The quality -- and the safety -- of our food sources has been in the news a bit too much recently. Fish and shellfish included. As more of us buy and cook seafood, we need to know where it comes from and how it was caught . But to do this, we need to know today's "fish talk." Here's a start:
These are fish and shellfish that are raised commercially in tanks, nets or other enclosures. One-third of our seafood comes from farms around the world. Types commonly raised this way are salmon, tilapia, catfish, shrimp, mussels and trout and they're fed manufactured feed pellets made from a combination of vegetables and fish. Farmed salmon are also often fed a synthetic version of a pigment called astaxanthin to turn their naturally gray flesh into the familiar pink color. China is the world's largest fish farming and exporting industry and is the largest source of some types of fish and shellfish to the U.S. Thailand exports more farmed shrimp to the U.S. than any other country.
Among the biggest problems associated with seafood farming are parasite infestation, pollutants, destroying beaches and sea coasts, and depleting and jeopardizing sources of wild fisheries by using wild fish to feed carnivores like salmon and shrimp.
Still, as the fish-smart folks at Monterey Bay Aquarium say, "not all fish farms are created equal" so seafood from a farmed sources isn't necessarily bad. Make an effort to find out which farms supply your favorite fish store. Just ask them.
According to the U.S. Department of Agriculture, only farmed fish can be categorized as organic because there must be documentation on what the fish eats. Organic fish are those that are certified to have eaten only antibiotic-free and animal product-free organic food. The organic label is based only on the fish's diet, not its living conditions, nor whether or not a fish farm's conditions are pollutant-free. That means when it comes to fish, an organic label is not an assurance that you're buying and eating a more pristine food with no toxins.
There's another reason why the fish industry doesn't make it easy on us consumers when it comes to organic fish. While tilapia, catfish, and most other fish are primarily vegetarians and therefore can be fed animal product-free organic food, salmon are carnivores. Because they eat other fish, it makes it impossible to call them "organic" if using the USDA criteria. Organic salmon are also sometimes fed crustaceans as a natural way to add pink color to their flesh. So when you see salmon labeled "organic," the labeling was done by either another country or by a non-government organization or agency.
Finally, because fish farmers often feed salmon (which eat far more than their own body weight) a food made from wild fish, this further depletes wild fisheries, a peril to sustainability.
These are caught by a boat in the open sea using some combination of methods including dredging, harpooning, hook and line, traps and netting. Some of these methods are kinder to the environment than others; the better ones, e.g., harpooning, only catch individual fish whereas dredging can cause habitat damage. It can be a challenge to know how a wild fish was caught.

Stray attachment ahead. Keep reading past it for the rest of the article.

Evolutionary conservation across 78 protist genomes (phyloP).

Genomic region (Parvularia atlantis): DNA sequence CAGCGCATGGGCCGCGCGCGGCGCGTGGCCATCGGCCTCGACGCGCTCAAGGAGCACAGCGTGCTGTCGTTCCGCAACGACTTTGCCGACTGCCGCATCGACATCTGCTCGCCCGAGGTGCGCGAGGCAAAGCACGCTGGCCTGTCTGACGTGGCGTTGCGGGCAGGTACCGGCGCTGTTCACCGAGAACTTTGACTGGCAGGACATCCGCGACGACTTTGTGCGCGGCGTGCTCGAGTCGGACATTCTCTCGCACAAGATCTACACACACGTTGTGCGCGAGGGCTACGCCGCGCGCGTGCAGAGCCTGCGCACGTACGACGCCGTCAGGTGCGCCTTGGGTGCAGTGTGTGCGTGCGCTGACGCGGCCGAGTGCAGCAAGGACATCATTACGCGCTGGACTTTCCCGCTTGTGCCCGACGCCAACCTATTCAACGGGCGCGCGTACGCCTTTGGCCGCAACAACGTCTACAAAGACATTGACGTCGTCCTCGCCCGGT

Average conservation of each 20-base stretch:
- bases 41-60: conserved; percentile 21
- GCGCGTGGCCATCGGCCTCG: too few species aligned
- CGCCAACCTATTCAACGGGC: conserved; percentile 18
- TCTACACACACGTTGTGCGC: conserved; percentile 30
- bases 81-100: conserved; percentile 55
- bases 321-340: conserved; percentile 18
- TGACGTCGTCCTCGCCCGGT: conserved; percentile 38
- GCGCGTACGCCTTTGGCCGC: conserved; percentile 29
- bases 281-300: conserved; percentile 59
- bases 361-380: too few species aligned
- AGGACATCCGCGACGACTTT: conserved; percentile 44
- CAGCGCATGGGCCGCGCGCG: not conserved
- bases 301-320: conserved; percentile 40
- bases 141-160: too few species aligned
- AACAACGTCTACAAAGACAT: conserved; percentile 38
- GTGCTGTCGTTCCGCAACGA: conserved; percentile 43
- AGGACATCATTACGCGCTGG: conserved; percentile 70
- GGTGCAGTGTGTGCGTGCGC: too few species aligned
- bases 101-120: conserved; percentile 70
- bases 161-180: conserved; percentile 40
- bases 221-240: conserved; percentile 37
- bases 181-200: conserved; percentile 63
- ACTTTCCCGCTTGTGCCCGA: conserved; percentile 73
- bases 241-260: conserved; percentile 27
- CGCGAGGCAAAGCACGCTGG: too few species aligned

The sea is not inexhaustible. "Sustainable seafood" refers to the principle -- and practice -- of fishing, buying and eating only fish and shellfish that are from sources that don't exploit or deplete a population or ecosystem. This term applies to both farmed and fished (i.e., wild) sources. In other words, we do not want to eat fish that are at risk of becoming over-fished or even extinct.
As of April 4, 2004, all seafood merchants, including fish mongers, supermarkets and restaurants, are required to know where all unprocessed seafood is from and whether it is farm-raised or wild-caught. Merchants are required to keep the tags on everything they sell so you can ask to see this government documentation.
Still confused? Most of us are. But there's more help available. One of the best sources for reliable information is SeafoodWatch.org. This site, operated by the Monterey Bay Aquarium in California, maintains current listings of what's best to buy and what to avoid. Their guides are done regionally, including one for the northeast United States. The site includes all this information on a handy small card you can print out and carry in your wallet. See the link below.
Knowing all this, here's what I do. First, I buy my fish only from a good fish monger. There are dozens of them across the city at all prices. Second, when I buy salmon I only buy wild. I know it's expensive so what I do is eat it less often, but when I do, it's wild. Third, I never buy imported shrimp. Not every seafood store sells U.S. wild shrimp, but several do, and when fresh shrimp is in season, it's my first choice. Finally, when buying a white fish, I choose my own whole fish and then have the store fillet it for me. That way I know what I'm getting.
It's unfortunate that in our modern world we must be so wary when it comes to eating a food that centuries ago was simply was caught in a back yard stream or off a nearby beach. Civilization gives us the best and the worst sometimes. Living in New York, we're lucky because we've got great fish stores and trusted fish merchants. Please continue to bring them your business.
Sources: Monterey Bay Aquarium Seafood Watch; The New York Times; On Food and Cooking by Harold McGee